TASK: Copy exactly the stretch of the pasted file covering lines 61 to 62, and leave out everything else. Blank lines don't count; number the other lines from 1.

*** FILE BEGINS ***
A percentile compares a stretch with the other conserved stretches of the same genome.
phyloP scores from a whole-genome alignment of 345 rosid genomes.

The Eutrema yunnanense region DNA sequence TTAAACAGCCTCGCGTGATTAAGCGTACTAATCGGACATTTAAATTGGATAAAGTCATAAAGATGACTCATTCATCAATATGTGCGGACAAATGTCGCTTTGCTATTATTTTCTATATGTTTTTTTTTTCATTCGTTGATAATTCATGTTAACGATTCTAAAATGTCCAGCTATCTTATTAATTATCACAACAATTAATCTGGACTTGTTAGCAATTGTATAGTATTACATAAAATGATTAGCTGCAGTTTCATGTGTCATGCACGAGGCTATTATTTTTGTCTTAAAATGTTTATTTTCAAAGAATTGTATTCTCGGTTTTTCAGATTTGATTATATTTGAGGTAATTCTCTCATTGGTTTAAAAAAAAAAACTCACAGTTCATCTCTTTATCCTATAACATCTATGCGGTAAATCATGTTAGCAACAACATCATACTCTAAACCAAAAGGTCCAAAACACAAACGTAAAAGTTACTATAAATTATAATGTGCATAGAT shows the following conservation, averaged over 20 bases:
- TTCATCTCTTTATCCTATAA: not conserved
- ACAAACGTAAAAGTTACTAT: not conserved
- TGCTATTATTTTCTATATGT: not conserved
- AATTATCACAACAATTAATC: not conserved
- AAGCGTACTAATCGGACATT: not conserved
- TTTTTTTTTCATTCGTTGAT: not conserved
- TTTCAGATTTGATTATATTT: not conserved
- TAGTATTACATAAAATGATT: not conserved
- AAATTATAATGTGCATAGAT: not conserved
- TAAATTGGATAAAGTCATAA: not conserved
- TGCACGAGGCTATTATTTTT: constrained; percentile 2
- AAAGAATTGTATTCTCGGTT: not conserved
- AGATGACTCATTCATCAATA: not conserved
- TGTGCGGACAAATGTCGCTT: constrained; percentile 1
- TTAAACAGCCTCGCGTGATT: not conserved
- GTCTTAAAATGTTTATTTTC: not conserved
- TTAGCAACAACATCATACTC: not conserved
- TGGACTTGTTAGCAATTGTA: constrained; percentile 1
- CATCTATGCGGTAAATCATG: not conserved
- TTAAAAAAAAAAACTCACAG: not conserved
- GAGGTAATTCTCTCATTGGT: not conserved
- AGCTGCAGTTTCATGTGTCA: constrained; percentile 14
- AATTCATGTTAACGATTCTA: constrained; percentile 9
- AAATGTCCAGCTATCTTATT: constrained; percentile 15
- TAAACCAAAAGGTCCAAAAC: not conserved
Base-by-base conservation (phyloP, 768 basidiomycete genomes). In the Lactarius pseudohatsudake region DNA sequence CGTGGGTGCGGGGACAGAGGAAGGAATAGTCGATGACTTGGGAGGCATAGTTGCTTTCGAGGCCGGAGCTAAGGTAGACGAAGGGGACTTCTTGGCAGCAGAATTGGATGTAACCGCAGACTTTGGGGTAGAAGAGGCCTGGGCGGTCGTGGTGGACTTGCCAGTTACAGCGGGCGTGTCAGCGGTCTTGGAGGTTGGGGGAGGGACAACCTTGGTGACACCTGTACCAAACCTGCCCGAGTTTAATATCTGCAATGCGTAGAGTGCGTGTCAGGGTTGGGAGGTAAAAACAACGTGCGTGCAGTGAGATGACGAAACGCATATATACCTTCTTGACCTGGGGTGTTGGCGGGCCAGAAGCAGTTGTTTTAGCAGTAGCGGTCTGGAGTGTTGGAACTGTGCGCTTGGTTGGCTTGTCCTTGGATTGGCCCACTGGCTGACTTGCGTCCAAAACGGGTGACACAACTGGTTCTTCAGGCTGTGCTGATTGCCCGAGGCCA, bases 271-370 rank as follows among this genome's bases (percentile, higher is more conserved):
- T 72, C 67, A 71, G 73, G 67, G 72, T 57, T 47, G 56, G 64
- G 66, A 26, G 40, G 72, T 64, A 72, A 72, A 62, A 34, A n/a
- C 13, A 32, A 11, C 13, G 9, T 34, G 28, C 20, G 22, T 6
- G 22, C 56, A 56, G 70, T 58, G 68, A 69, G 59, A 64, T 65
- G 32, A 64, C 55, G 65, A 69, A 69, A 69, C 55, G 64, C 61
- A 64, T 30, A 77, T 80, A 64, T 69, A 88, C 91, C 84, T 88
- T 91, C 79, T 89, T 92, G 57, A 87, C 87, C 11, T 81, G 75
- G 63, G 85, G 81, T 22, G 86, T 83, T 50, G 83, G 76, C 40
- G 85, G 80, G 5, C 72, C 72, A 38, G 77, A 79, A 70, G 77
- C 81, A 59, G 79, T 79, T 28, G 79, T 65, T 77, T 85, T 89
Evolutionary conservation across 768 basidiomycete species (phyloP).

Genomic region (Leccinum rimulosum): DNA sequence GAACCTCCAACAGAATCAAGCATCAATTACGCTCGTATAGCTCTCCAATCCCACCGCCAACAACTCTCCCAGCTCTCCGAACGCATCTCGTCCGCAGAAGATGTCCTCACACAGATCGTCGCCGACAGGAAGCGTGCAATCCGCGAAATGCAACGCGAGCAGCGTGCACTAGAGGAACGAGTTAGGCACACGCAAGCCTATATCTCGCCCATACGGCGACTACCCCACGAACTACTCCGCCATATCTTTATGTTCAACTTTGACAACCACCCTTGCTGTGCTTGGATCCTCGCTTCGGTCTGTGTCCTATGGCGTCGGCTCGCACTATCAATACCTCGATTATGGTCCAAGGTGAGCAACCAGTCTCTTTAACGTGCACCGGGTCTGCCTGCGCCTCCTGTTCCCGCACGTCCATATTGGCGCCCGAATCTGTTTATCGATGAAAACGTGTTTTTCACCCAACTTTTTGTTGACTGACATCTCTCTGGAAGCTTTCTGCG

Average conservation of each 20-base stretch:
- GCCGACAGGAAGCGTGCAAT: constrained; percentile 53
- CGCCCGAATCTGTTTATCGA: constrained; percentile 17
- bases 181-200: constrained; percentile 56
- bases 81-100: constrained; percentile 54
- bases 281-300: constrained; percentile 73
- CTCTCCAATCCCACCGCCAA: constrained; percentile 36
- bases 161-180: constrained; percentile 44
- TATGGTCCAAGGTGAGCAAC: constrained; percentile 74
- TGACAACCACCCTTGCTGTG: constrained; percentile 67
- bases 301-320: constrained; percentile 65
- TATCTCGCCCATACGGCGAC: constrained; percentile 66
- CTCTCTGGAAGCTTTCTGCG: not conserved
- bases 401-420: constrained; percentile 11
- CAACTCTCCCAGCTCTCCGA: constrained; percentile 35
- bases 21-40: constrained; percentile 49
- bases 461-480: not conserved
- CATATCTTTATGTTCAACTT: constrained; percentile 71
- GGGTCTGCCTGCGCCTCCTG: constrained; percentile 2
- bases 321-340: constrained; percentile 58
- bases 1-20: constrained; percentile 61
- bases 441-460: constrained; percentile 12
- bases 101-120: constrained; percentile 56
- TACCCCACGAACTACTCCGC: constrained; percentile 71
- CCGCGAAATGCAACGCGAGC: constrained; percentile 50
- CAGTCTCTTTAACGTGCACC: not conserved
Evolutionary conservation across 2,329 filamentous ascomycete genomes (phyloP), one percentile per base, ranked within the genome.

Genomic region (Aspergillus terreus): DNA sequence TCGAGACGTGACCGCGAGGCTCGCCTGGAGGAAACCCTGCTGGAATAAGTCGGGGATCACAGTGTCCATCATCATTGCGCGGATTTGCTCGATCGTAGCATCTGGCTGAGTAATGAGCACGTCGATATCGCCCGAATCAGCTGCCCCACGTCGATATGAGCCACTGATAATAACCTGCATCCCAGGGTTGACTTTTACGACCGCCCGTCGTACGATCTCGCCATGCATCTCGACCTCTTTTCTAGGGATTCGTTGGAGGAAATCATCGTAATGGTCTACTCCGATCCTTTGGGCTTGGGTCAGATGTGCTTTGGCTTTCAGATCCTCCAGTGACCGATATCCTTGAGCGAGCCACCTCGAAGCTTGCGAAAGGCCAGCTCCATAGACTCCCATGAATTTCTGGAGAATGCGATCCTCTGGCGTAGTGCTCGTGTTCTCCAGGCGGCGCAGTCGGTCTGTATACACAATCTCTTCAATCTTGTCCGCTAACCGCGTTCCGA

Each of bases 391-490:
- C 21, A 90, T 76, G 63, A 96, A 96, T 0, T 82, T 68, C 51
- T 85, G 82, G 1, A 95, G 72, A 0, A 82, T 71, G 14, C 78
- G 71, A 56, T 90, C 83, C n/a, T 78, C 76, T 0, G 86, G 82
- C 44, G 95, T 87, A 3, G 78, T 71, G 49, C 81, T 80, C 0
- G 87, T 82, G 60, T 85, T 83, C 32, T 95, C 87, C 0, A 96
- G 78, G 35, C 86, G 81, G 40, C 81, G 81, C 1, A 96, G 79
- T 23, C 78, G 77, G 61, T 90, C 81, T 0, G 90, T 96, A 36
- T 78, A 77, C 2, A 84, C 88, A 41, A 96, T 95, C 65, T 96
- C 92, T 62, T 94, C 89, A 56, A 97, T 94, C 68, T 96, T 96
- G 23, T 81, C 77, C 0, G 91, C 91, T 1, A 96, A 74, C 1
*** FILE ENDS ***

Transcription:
- bases 321-340: constrained; percentile 58
- bases 1-20: constrained; percentile 61